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Searching for Heaven on Earth Journal: How to Find What Really Matters in Life

Searching for Heaven on Earth Journal: How to Find What Really Matters in Life

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Searching for Heaven on Earth Journal: How to Find What Really Matters in Life

1/5 (1 valutazione)
150 pagine
1 ora
Sep 8, 2004


Key Bible verses, quotes from the book, reflective readings, and questions for self-discovery accompany the reader on the most crucial pilgrimage of all.
Sep 8, 2004

Informazioni sull'autore

David Jeremiah es el fundador de Turning Point, un ministerio internacional cuyo propósito es proporcionar enseñanza sana a los cristianos a través de radio y televisión, internet, conferencias, materiales y libros. Es autor de más de cincuenta libros, entre ellos: ¿Es este el fin? y El libro de las señales. Él y su esposa Donna tienen cuatro hijos y doce nietos.

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Searching for Heaven on Earth Journal - Dr. David Jeremiah

Searching for






Searching for







Copyright © 2004 David Jeremiah

Published by Integrity Publishers, a division of Integrity Media, Inc.,

5250 Virginia Way, Suite 110, Brentwood, TN 37027.


All rights reserved. No portion of this book may be reproduced, stored in a retrieval system, or transmitted in any form or by any means—electronic, mechanical, photocopy, recording, or any other—except for brief quotations in printed reviews, without the prior written permission of the publisher.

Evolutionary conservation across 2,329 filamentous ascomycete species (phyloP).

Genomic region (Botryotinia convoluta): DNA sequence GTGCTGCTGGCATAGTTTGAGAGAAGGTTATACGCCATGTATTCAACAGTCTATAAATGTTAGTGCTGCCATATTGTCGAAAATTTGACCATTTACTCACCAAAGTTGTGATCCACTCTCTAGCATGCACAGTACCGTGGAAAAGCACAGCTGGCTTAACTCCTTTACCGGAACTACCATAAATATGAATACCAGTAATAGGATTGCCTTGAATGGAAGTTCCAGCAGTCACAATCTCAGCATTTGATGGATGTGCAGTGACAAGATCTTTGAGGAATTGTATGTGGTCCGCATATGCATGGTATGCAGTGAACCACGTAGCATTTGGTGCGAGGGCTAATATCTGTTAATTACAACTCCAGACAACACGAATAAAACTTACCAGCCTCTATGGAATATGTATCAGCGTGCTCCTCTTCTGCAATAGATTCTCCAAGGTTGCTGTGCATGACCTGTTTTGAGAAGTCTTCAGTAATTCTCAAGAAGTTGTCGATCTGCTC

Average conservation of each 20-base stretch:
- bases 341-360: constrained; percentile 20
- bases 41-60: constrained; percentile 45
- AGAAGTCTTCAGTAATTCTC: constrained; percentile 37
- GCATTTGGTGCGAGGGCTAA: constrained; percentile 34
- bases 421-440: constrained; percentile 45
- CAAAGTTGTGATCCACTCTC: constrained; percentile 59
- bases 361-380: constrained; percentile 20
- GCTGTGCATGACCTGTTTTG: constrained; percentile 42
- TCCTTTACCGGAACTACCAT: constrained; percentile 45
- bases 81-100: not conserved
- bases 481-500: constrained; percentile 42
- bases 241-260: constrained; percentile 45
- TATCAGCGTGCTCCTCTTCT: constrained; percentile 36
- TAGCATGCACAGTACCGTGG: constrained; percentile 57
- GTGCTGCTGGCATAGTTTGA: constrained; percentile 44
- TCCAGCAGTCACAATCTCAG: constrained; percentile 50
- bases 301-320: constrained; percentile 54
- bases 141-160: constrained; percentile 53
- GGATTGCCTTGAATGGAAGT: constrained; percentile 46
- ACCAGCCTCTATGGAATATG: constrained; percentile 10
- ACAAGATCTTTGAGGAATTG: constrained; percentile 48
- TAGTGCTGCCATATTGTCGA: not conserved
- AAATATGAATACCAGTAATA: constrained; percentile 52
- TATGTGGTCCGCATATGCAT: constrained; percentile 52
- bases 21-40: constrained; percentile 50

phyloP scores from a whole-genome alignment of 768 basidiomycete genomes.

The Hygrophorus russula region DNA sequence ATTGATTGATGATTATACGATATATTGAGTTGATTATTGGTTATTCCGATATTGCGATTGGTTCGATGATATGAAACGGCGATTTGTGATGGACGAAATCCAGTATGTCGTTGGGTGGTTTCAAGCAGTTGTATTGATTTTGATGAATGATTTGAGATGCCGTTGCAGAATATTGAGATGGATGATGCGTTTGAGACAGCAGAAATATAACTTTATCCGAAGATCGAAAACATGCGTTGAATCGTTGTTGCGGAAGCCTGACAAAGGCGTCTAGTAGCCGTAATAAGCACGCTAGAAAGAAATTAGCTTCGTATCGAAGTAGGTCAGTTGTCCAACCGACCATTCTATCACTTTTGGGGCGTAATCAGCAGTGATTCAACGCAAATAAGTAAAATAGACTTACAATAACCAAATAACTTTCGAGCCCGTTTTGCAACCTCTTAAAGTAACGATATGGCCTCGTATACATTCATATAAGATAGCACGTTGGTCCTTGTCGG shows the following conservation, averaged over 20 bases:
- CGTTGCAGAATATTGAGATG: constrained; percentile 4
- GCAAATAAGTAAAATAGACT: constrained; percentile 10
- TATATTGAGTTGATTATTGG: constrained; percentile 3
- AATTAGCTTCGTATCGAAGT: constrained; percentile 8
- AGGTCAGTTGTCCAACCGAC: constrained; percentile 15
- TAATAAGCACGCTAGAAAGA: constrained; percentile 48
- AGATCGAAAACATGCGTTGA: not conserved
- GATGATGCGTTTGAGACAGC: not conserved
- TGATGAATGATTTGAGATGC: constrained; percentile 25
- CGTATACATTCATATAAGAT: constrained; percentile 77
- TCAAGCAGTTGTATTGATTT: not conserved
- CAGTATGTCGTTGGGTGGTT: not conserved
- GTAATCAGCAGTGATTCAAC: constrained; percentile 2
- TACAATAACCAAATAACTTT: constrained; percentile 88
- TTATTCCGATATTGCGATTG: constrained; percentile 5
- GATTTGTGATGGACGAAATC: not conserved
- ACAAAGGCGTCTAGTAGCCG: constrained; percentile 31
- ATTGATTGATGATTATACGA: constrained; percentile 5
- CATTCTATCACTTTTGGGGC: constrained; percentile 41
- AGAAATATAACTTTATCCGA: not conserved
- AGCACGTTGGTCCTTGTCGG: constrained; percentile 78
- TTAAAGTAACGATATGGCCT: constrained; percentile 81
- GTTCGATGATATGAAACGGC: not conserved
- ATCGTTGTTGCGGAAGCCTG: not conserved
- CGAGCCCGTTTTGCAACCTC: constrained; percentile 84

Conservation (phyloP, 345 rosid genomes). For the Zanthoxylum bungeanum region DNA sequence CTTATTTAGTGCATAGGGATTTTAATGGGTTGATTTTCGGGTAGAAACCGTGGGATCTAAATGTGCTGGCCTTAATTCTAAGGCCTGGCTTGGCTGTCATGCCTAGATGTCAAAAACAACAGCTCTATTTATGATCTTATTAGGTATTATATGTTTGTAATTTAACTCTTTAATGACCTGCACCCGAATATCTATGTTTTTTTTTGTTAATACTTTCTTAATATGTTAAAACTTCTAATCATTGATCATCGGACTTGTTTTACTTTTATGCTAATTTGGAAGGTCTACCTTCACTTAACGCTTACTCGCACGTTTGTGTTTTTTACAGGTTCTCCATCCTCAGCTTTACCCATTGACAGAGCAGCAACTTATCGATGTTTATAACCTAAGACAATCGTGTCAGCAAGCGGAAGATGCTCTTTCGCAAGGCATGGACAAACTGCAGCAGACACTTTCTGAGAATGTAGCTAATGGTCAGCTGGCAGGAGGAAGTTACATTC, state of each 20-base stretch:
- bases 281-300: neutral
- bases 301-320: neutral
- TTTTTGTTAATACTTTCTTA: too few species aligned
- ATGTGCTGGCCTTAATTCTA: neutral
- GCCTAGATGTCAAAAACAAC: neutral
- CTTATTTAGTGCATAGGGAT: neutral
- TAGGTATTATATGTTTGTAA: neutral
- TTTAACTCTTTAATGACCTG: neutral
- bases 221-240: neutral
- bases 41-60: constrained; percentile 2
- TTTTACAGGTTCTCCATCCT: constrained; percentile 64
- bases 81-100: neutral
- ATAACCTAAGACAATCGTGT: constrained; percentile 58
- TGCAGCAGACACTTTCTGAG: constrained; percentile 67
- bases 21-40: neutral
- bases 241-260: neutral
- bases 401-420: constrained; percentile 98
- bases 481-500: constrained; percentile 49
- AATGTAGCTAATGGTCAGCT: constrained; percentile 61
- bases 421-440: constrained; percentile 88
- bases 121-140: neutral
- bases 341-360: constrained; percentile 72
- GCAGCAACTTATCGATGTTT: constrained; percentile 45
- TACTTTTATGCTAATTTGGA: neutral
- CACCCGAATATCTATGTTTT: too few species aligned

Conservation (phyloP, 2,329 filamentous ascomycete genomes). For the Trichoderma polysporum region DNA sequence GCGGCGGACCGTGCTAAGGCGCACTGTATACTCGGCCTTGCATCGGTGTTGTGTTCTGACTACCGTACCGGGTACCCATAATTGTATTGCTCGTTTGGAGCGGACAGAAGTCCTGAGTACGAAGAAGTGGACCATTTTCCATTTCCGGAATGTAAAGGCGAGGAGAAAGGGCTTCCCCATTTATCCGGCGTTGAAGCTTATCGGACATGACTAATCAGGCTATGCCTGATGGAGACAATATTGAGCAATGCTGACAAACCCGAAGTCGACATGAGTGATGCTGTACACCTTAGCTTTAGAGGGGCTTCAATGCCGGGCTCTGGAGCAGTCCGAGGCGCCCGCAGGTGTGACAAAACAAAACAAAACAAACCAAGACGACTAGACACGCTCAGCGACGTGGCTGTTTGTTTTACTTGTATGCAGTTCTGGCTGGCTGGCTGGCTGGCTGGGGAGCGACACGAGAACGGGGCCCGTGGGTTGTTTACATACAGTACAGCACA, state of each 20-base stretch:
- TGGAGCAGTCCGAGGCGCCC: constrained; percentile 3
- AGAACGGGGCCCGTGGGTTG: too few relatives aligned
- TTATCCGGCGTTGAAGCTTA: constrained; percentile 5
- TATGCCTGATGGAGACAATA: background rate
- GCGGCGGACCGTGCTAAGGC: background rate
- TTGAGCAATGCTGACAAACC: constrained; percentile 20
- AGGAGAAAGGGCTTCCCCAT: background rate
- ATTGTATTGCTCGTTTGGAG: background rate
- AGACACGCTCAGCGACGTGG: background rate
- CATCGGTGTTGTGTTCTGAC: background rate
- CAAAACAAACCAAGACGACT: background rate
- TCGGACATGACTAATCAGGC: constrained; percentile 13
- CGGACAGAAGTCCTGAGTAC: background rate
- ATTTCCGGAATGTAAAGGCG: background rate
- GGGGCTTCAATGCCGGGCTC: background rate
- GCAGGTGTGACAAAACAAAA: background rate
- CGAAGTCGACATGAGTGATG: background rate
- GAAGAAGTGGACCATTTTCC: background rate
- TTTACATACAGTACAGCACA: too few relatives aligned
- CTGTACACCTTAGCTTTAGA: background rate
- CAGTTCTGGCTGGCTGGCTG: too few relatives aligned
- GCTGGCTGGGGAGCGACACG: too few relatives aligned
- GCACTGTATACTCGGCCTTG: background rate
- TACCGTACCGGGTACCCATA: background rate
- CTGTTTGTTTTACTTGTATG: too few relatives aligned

Scripture quotations are taken from the New King James Version (NKJV®),

copyright © 1979, 1980, 1982, Thomas Nelson, Inc., Publishers.

Design: UDG Design

ISBN 1-59145-221-X

Printed in the United States of America

04 05 06 07 08    PHX    9 8 7 6 5 4 3 2 1

Searching for Heaven on Earth



DAY 1:

Will the Circle Be Unbroken?

DAY 2:

Bored to Death

DAY 3:

Trivial Pursuits

DAY 4:

Careening Careers

DAY 5:

Impressions About Life

DAY 6:

Insights About God

DAY 7:

Read the Instructions

DAY 8:

When Justice Isn’t Just

DAY 9:

From Oppression to Obsession

DAY 10:

When 1 + 1 > 2

DAY 11:

A God Who Can’t Be Used

DAY 12:

Governments Never Change

DAY 13:

Dollars and Sense

DAY 14:

Money Without Meaning

DAY 15:

Employment Without Enjoyment

DAY 16:

Solomon Answers Your Questions

DAY 17:

The Joy of Misery